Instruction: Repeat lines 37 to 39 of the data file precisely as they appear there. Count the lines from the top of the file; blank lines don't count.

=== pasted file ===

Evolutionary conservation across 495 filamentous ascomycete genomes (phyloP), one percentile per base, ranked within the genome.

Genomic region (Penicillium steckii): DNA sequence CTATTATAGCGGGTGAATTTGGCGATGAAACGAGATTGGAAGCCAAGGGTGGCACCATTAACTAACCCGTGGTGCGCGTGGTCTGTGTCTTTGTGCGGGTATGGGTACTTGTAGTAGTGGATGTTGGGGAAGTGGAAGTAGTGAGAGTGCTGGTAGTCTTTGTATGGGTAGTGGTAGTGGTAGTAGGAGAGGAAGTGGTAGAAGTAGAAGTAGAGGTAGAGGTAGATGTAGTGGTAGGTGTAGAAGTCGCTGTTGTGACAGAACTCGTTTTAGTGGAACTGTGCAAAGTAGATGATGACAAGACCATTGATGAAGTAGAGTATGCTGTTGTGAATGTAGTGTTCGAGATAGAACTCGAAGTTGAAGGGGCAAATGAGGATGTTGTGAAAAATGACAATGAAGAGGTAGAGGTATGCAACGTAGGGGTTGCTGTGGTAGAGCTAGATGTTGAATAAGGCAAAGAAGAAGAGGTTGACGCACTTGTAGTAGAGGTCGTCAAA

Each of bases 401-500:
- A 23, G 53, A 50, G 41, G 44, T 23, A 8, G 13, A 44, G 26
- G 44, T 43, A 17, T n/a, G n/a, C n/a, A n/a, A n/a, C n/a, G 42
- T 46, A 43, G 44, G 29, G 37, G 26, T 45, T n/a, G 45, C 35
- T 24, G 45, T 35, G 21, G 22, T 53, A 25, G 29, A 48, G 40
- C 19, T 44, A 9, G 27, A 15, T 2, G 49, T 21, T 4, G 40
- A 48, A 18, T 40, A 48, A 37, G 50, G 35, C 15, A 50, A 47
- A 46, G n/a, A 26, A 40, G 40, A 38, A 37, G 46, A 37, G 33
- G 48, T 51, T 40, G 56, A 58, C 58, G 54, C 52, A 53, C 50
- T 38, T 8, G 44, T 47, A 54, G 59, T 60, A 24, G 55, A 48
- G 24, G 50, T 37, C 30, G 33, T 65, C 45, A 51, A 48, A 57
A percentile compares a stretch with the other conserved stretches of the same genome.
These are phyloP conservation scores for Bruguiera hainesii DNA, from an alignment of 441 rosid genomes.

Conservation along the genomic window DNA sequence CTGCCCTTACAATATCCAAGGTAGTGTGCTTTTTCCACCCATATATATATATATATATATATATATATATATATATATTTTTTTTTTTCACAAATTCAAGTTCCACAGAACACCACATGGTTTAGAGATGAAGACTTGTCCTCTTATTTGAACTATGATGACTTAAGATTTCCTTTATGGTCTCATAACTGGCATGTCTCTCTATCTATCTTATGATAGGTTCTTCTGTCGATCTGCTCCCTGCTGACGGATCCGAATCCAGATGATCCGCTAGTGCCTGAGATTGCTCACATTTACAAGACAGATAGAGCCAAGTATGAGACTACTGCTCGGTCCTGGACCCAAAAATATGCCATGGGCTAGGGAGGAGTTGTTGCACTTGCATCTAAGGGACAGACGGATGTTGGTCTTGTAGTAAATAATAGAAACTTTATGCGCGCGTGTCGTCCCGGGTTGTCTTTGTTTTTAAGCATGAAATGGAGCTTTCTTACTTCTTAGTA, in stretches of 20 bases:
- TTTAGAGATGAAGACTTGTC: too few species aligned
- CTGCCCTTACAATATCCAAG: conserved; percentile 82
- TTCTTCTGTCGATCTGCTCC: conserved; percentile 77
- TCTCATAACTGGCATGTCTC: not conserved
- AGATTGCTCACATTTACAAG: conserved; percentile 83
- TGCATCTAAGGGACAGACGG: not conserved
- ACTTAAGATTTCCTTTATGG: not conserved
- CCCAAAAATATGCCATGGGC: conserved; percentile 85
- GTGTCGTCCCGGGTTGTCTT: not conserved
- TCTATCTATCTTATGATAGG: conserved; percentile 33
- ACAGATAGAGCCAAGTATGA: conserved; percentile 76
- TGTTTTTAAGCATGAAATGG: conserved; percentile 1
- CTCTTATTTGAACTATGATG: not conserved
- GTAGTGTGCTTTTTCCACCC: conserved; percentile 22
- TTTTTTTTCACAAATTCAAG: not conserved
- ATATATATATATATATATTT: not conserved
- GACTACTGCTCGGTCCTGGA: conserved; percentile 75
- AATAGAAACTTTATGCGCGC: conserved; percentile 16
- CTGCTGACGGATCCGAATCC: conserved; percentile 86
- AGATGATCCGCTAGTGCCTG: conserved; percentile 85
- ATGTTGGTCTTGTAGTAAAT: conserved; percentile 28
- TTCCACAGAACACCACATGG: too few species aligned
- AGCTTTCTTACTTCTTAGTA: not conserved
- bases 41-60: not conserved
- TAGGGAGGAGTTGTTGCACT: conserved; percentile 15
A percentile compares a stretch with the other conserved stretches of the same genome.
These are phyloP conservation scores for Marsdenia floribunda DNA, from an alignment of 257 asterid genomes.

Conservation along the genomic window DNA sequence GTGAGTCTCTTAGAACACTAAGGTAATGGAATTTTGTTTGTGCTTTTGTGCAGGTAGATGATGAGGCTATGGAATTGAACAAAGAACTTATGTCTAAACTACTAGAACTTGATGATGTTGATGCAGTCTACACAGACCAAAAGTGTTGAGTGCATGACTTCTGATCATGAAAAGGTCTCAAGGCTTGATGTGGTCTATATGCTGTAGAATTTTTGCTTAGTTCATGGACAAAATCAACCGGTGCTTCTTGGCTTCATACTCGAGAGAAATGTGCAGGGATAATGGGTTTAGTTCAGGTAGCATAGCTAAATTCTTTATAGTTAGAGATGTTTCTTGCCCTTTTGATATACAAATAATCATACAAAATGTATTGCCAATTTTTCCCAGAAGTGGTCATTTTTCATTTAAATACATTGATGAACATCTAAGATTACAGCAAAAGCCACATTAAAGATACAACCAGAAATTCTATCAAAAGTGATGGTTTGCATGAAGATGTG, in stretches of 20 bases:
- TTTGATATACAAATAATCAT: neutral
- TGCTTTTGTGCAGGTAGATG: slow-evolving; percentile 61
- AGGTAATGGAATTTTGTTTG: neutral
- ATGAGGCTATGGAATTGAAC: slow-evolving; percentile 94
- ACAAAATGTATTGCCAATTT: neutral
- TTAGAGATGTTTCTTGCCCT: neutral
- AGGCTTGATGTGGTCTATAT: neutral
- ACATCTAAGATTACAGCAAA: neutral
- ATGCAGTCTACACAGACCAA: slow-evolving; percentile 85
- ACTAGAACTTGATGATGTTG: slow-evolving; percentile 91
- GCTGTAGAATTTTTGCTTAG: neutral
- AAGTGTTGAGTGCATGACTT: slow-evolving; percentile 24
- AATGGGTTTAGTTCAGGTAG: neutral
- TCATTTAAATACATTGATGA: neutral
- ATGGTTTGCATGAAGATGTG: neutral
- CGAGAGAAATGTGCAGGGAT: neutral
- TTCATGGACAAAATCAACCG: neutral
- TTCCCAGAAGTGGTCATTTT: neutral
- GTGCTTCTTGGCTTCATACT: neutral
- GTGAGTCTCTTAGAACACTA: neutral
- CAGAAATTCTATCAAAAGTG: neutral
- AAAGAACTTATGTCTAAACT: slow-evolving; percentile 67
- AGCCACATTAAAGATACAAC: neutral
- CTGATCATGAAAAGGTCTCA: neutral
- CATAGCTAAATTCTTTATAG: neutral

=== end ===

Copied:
- ATGTTGGTCTTGTAGTAAAT: conserved; percentile 28
- TTCCACAGAACACCACATGG: too few species aligned
- AGCTTTCTTACTTCTTAGTA: not conserved